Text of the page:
Rosenfield in Dances Patrelle's Yorkville Nutcracker. Photo by Rosalie O'Connor, Courtesy Rosenfield.

Why Leaving NYCB to Pursue an Economics Degree Was the Right Decision for Freelance Dancer Shoshana Rosenfield

Shoshana Ronsenfield's career has not followed a straight path. In a surprising move, the born-and-raised New Yorker left a burgeoning career at New York City Ballet in 2012 to study economics at Barnard College. Upon graduating, Rosenfield spent six months freelancing with companies including New Chamber Ballet and Tom Gold Dance before spending two years working in global management at Goldman Sachs (and dancing on the side).

Now Rosenfield is on to a new chapter: She's just completed a boot camp in computer coding, and is currently doing a coding teaching fellowship. But she's still dancing. This weekend, Rosenfield will appear in Tom Gold Dance's fall season at Florence Gould Hall. We caught up with Rosenfield to hear all about how she's balanced college and career and how she's learned that it is possible to do it all.


Why did you leave New York City Ballet?

I was there for three years. I danced with the company as an apprentice during my senior year of high school and two years afterwards in the corps. I had an offer from Barnard College and deferred for two years, but then it was a now-or-never moment: I could either attend Barnard, or I'd need to reapply to an alternative college program that would allow me to take more than two years off. So I decided to go to college.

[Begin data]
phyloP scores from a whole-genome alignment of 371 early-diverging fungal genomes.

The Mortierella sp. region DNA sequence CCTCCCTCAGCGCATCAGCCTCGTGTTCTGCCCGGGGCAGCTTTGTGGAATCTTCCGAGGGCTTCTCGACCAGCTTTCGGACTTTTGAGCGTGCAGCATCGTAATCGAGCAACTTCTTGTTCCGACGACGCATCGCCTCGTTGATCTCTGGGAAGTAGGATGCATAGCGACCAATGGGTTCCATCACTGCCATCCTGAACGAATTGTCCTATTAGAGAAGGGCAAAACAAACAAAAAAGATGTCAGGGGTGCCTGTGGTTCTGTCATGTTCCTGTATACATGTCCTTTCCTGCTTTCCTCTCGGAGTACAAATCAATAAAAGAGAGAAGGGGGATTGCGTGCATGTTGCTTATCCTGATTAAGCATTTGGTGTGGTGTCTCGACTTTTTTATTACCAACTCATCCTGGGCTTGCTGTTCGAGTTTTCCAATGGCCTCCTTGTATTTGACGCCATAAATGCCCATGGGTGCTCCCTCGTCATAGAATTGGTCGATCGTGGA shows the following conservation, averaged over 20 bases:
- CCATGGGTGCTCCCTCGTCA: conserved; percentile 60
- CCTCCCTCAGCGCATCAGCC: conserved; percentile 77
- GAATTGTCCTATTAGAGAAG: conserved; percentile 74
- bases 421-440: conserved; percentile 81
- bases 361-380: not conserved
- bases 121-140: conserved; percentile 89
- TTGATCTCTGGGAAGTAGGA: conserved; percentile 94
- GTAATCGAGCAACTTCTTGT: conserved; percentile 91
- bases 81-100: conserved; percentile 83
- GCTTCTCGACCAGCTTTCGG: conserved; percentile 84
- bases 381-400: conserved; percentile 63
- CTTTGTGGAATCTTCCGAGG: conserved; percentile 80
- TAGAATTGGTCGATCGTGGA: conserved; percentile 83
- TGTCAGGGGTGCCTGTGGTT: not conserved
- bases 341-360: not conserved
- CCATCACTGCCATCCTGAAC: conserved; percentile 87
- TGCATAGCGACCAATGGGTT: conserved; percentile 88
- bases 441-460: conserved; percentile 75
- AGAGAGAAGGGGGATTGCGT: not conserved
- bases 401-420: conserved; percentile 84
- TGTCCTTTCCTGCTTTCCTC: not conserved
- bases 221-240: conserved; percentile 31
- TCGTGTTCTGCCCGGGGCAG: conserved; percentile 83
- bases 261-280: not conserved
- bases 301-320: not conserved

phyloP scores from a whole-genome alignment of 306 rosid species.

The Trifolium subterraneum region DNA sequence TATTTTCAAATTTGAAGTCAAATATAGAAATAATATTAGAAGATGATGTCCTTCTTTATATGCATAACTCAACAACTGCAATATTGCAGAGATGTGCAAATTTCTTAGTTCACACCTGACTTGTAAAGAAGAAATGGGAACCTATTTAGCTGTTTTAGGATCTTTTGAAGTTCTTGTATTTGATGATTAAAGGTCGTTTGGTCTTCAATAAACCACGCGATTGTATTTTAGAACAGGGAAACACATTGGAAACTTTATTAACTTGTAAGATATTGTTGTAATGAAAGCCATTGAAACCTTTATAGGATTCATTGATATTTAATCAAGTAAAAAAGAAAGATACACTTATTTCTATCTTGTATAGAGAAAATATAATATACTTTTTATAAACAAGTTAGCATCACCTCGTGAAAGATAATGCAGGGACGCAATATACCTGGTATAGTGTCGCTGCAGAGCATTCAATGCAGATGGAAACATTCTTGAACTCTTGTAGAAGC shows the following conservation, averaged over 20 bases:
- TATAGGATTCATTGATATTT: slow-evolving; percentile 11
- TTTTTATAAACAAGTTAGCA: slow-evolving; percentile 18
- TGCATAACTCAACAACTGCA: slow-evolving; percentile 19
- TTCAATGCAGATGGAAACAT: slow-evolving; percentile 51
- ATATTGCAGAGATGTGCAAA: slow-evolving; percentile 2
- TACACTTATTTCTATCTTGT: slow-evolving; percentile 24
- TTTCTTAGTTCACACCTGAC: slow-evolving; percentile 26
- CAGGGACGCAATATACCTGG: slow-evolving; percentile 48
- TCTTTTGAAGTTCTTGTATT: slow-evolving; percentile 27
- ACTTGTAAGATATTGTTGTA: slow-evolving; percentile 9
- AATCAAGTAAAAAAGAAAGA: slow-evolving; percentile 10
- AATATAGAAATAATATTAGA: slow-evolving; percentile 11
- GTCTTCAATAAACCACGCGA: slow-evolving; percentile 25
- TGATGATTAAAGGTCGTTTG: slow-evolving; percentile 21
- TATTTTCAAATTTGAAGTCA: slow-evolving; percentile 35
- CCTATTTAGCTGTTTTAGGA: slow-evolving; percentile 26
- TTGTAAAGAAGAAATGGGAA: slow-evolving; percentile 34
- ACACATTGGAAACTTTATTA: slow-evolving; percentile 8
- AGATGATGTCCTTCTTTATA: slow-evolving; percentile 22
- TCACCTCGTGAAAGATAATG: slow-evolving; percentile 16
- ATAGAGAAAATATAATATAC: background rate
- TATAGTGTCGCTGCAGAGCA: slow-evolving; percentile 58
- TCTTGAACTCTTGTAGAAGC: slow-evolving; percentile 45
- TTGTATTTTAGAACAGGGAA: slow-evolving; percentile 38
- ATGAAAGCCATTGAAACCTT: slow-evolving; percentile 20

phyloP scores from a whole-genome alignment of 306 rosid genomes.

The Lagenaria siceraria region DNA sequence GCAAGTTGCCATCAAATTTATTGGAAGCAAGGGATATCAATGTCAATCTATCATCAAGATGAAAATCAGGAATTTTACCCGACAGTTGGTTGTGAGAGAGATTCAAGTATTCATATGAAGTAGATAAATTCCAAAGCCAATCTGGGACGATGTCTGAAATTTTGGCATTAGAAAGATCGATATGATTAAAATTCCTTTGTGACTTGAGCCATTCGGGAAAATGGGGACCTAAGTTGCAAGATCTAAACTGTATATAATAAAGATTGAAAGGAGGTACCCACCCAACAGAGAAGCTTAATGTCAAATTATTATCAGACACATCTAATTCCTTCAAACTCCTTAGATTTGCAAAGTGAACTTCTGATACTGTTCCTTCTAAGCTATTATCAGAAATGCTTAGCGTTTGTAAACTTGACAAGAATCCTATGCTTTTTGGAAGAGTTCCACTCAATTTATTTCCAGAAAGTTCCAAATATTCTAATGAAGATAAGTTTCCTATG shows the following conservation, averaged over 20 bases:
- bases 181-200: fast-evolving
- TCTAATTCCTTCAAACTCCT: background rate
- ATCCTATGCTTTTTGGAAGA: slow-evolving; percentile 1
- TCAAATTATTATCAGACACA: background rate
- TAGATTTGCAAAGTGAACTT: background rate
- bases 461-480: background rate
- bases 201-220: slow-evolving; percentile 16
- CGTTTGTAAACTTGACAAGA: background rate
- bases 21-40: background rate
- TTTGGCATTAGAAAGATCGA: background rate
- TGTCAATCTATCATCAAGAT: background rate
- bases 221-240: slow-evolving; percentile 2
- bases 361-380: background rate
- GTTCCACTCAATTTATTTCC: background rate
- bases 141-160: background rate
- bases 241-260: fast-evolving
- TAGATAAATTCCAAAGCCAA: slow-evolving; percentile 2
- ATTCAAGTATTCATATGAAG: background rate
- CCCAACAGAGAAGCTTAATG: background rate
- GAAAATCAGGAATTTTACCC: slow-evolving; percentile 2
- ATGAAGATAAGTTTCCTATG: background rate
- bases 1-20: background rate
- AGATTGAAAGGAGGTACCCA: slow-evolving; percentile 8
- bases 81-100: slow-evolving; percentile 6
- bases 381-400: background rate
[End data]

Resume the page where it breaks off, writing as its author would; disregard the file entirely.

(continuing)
While you were training at School of American Ballet, were you always preparing to go to college afterward?

I will be honest and say that I have extremely great parents who made sure that my horizons stayed open for as long as possible, to give me as much flexibility as possible down the road. So it was with their encouragement and help and advice that I applied to colleges when I was a senior.

Rosenfield with James Shee in Tom Gold's "Apparitus Hominus" at TurnPark Art Space. Photo by Beau Bernatchez Photography, Courtesy Rosenfield.

When you left NYCB did you think that you would keep dancing?

I wasn't sure. I left the company in July, and took some time off to figure it out, but by the time I started college in early September I was itching to get back in the studio. I took a ballet class and a modern class at Barnard and then found myself dancing Nutcracker in a studio showing that December with Columbia Ballet Collaborative, a student run ballet company that I became involved in. I always come back to it; I've found that if I'm not dancing, I feel like something is wrong.